Articles From the June 1995 Unification News


Lust and Love

by Haven Bradford Gow

A few years ago, Pope John Paul aroused immense and intense controversy and debate concerning his observations about the "lust of the eyes" and how one could "commit adultery with one's own wife." Many expressed wonderment at how "lusting after a neighbor's wife," for example, could be sinful or harmful, or how one could be having sex with one's wife and still commit adultery. But Pope John Paul really was expressing himself with a great deal of spiritual and psychological insight.

Pope John Paul expressed sound moral and spiritual and psychological truths when he made his observations about the difference between lust and love. The act of adultery, for example, often begins with "lust of the eyes." And a husband can commit adultery with his own wife by engaging in sex with his wife while fantasizing about the neighbor's wife or about the attractive new co-worker at the office or the latest centerfold in a pornographic magazine. By so doing, the husband really is having sex with the object of his fantasies while using his wife's body to gratify his lust. Thus, one indeed can commit adultery while having sex with one's own wife.

Pope John Paul deserves praise for having the moral courage to uphold and affirm the sacredness of sex, marriage, family and human life, especially during times like these when premarital and extramarital affairs are considered socially and morally acceptable. Today's popular sexual attitudes and practices reduce sex to a plaything, human beings to mere bodies and human bodies to sex machines; our popular TV programs, movies and literature glamorize and promote sexual relationships devoid of commitment, responsibility, morality and fidelity.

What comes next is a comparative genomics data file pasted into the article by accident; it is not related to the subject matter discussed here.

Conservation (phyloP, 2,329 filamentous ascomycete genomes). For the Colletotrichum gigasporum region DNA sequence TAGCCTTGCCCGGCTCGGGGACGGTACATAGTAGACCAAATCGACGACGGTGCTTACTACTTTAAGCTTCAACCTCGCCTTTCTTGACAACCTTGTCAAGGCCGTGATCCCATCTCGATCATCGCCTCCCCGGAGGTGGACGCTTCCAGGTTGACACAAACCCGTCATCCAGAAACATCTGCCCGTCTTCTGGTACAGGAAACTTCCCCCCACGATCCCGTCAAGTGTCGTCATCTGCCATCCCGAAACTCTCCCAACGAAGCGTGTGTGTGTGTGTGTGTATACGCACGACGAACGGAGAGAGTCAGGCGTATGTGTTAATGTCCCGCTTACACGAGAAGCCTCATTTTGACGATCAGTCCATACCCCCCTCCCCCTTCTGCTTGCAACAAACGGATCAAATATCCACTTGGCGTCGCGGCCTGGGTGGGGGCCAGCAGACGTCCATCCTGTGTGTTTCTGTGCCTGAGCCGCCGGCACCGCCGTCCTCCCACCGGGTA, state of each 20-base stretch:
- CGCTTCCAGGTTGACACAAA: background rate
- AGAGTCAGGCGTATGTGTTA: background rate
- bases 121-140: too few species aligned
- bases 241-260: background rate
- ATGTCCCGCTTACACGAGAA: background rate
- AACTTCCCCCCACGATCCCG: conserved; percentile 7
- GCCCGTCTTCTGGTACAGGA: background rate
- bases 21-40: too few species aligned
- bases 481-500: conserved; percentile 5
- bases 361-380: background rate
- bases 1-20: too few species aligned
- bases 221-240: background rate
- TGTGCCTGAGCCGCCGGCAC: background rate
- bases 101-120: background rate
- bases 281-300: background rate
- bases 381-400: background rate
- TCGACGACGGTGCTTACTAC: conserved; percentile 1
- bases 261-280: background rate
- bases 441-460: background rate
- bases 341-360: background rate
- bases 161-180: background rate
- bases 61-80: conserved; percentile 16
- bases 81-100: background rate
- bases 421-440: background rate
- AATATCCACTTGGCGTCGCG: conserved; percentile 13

In sharp contrast to today's fashionable sexual attitudes and practices is the Judeo-Christian view that celebrates and affirms the sacredness of sex, marriage, family and human life. Writing in the May/June 1995 issue of Faith (Reigate, Surrey, England RH2 OBR), Catholic theologian Father Christopher Maxwell-Stewart expressed the wisdom, beauty and truth of the Judeo-Christian perspective, which insists that "Only love is an end in itself and love is communion of spirits. Loving is wanting and doing what is good for the one I love. In this lies its fulfillment and its happiness." Father Maxwell- Stewart explained that "Sex is the act of life-giving through self- giving," but it is important to recognize, he added, that sex within marriage "is not the ultimate way to say `I love you'." Indeed, observed Father Maxwell-Stewart, "Love comes from the soul in mutual care, respect and attentiveness. Our bodies are the ministers of that loving and there is indeed a natural overflowing of warmth and affection in the experience of loving and being loved, for we are sacramental, spiritual and physical beings. But sex is not the culmination of affection or romantic attraction."

The beauty and wisdom of the Judeo-Christian viewpoint is in its teaching that true love within marriage means a husband and wife not only become two-in-one physically but also two-in-one mentally, psychically and spiritually. True love within marriage means we desire the genuine happiness and good of one's spouse, and there simply is no room for selfishness and the pursuit of a purely self-centered gratification.

Mr. Gow is a columnist who has published more than 1,000 articles and reviews in over 100 magazines and newspapers.


Download entire page and pages related to it in ZIP format
Table of Contents
Copyright Information